Our s.o.b. and theirs

The stunning result of the presidential election in the Maldives comes like a morality play. The demon turned out to be only a human being with warts and all. The Indian narrative right up to the polling day was that the outgoing president Abdulla Yameen had rigged the election to make sure he won. That narrative was a faithful rendering of the western narrative. However, in the event, Yameen lost—and, lost badly.

The opposition candidate Ibrahim Mohamed Solih secured 58.3 per cent of votes. If Yameen was a demon, he must have been a terribly inefficient demon. He did not even know how to rig an election involving an electorate who could be roughly the size of the Delhi campuses of Jawaharlal Nehru University, Delhi University and Jamia Millia put together. In retrospect, Yameen allowed a level playing field where the electorate could exercise franchise pretty much the way they wanted. Perhaps, if only the outside world had not been so intrusive and hysterical, the election could have been held in a relaxed atmosphere.

Illustration: Bhaskaran Illustration: Bhaskaran

There was much speculation whether Yameen would vacate office. But he dispelled all doubts in a nationalised television speech. “I accept the defeat. I will enable smooth transition,” he said. At this point, one becomes somewhat wistful and hopes that if and when a similar fateful moment arises in India, our hopelessly polarised polity, too, would allow a dignified transition with civility.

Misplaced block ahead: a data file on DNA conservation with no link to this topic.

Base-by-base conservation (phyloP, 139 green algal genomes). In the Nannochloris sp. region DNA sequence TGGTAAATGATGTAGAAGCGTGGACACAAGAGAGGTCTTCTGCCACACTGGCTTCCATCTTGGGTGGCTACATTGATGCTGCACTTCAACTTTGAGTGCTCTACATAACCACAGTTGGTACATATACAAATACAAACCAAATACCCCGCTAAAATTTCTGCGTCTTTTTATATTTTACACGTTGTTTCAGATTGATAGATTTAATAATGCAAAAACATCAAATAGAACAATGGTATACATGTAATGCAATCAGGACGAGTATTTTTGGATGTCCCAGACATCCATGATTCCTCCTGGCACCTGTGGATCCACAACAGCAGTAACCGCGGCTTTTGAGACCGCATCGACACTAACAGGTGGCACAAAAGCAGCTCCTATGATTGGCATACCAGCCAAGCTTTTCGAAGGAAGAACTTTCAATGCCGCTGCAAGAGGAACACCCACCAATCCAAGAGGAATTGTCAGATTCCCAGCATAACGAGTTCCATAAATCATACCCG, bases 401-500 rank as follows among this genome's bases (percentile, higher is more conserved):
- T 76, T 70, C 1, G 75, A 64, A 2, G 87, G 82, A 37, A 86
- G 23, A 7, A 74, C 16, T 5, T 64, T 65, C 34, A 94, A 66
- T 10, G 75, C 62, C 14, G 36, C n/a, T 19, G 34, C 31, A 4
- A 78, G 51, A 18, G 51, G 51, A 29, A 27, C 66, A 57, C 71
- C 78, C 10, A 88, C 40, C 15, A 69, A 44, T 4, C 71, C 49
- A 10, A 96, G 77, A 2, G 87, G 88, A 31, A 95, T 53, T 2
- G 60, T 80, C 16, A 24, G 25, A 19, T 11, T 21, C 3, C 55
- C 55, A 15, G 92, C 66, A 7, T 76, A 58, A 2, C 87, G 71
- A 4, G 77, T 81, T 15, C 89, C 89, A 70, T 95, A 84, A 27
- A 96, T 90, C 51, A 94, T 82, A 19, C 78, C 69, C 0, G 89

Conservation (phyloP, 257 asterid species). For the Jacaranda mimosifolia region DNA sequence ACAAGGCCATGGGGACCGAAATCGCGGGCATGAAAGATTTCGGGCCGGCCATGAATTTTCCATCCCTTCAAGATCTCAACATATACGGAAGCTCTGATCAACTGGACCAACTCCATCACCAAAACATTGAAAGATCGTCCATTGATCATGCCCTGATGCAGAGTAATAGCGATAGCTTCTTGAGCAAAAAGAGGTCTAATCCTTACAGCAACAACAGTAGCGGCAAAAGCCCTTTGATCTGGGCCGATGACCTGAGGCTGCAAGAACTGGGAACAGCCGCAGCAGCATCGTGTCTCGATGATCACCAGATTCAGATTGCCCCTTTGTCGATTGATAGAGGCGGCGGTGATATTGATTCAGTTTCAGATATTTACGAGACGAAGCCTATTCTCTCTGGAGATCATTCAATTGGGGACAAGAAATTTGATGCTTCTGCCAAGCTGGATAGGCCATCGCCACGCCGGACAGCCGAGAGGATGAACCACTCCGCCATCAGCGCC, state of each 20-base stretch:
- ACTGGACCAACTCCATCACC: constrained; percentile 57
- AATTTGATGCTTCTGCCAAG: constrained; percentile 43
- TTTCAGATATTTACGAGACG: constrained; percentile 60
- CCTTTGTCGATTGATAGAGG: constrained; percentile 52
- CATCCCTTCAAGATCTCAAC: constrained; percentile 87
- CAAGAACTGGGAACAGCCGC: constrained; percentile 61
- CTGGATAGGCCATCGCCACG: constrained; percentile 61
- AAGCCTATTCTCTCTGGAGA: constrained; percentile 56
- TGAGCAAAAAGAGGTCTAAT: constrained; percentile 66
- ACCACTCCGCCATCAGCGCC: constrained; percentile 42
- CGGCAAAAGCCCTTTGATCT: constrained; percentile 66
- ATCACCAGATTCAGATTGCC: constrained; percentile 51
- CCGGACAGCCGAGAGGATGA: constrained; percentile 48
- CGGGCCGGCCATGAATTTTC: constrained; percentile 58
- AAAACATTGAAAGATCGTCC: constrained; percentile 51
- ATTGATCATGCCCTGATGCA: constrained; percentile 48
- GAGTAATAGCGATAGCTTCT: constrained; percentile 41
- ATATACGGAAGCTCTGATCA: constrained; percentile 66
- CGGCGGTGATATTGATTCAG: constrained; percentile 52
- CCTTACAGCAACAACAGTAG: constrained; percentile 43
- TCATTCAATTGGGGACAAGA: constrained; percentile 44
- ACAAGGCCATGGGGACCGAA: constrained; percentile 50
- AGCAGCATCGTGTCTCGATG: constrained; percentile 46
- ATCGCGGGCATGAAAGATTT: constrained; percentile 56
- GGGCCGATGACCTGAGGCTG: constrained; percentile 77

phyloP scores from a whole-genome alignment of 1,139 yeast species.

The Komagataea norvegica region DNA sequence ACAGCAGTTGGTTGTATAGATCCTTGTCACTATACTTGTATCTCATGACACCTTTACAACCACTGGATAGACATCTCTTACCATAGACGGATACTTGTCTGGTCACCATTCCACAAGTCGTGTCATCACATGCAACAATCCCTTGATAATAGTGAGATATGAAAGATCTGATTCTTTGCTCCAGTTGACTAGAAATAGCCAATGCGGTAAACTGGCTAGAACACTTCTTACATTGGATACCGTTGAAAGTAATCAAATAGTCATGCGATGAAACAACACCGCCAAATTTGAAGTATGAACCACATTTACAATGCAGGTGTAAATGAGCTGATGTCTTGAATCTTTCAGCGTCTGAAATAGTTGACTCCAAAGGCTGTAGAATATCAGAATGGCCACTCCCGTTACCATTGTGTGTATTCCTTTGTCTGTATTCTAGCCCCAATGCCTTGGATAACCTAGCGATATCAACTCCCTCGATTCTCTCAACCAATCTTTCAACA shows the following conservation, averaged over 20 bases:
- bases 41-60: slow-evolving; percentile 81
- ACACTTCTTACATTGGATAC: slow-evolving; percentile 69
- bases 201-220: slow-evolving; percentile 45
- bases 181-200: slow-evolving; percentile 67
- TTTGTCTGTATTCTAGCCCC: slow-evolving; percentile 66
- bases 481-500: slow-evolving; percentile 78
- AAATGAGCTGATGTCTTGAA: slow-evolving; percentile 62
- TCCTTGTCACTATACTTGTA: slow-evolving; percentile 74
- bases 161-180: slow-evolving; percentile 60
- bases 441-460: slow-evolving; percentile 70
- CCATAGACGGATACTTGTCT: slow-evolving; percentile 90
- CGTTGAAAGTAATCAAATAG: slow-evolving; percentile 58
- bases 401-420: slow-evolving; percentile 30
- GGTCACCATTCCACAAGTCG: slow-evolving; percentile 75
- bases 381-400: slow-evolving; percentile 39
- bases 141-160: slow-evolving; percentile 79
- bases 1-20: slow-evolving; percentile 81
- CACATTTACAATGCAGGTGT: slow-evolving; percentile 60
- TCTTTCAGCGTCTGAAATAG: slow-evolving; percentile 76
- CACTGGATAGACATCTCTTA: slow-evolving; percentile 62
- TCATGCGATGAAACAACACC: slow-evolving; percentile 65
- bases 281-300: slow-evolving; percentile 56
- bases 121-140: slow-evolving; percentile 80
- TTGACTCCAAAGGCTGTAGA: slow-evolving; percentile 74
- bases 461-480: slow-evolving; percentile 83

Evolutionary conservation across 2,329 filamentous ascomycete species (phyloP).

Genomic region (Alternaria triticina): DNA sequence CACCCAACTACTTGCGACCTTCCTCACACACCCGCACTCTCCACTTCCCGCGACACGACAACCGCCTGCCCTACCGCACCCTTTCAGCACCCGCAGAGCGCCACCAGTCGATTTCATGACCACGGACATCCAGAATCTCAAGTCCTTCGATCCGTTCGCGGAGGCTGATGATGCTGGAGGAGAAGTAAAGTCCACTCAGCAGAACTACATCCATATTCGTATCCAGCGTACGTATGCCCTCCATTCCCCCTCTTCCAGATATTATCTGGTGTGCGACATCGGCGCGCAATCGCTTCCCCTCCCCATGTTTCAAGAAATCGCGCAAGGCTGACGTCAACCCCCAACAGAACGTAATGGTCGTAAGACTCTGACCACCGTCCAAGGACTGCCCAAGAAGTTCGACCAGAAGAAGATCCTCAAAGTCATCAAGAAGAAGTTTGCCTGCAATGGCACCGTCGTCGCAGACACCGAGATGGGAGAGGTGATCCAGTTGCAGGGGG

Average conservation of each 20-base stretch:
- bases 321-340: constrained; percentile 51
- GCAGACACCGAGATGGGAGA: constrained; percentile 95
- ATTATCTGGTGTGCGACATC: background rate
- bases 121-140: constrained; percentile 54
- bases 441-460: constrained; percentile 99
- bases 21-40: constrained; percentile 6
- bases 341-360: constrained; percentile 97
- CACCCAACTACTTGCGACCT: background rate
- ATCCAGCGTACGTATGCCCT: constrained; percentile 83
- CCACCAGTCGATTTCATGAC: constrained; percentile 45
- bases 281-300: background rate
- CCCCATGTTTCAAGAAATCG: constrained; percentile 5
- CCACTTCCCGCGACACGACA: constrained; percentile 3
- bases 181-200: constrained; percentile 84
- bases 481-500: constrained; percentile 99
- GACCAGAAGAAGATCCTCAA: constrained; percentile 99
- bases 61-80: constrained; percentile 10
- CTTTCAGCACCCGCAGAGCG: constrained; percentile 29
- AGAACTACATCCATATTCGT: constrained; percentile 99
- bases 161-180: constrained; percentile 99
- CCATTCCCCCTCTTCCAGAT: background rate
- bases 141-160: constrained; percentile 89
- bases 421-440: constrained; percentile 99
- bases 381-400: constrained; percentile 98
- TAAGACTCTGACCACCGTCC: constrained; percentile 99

So, what was all this hoopla about the democracy deficit in the Maldives? To understand it, we must turn back the clock and ponder over the infamous quote that is attributed to Franklin D. Roosevelt in 1939 when someone asked him about the wisdom of a great democracy such as the US supporting the notorious tin-pot dictator of Nicaragua, Anastasio Somoza (1936-1956). FDR shot back, “Somoza may be a son of a bitch but he is our son of a bitch.” The point is, when it comes to neighbouring countries, the soundtrack of Indian foreign policy echoes FDR.

Both India, being the Maldives’ immediate neighbour, and the US, which is pursuing a containment strategy against China, regard it as imperative to have a malleable leadership in Male. There is also strategic convergence in this regard between Washington and New Delhi. If a so-called ‘second chain of islands’ (west of the Strait of Malacca) linking Diego Garcia (an American base) and the Maldives could get established, effective control of the vital sea-lanes in the Indian Ocean becomes possible.

Solih is regarded as anti-China. The alacrity with which Washington hailed his victory in real time testifies to it. But, in the long run, we are all dead, and this is a futile game to try to construct strategy around the life of mortals. India celebrated the ouster of Mahinda Rajapaksa in Sri Lanka in January 2015. But by August 2018, India is promoting his return to power. Those whom Delhi considered as its proxies in Colombo turned out to be friends of Beijing, too.

An enlightened policy approach towards countries such as Sri Lanka, the Maldives, Nepal and Bhutan will be to focus on India’s enduring interests rather than fritter away energy by promoting proxies. In a multipolar world, the sphere of influence is an outmoded concept and proxies have multiple choices of benefactors. Yameen spoke the truth when he insisted he was not a Chinaman. Beijing did not lift a single finger to salvage his victory. It now hopes to engage Solih with a clean slate.

The writer is a former diplomat.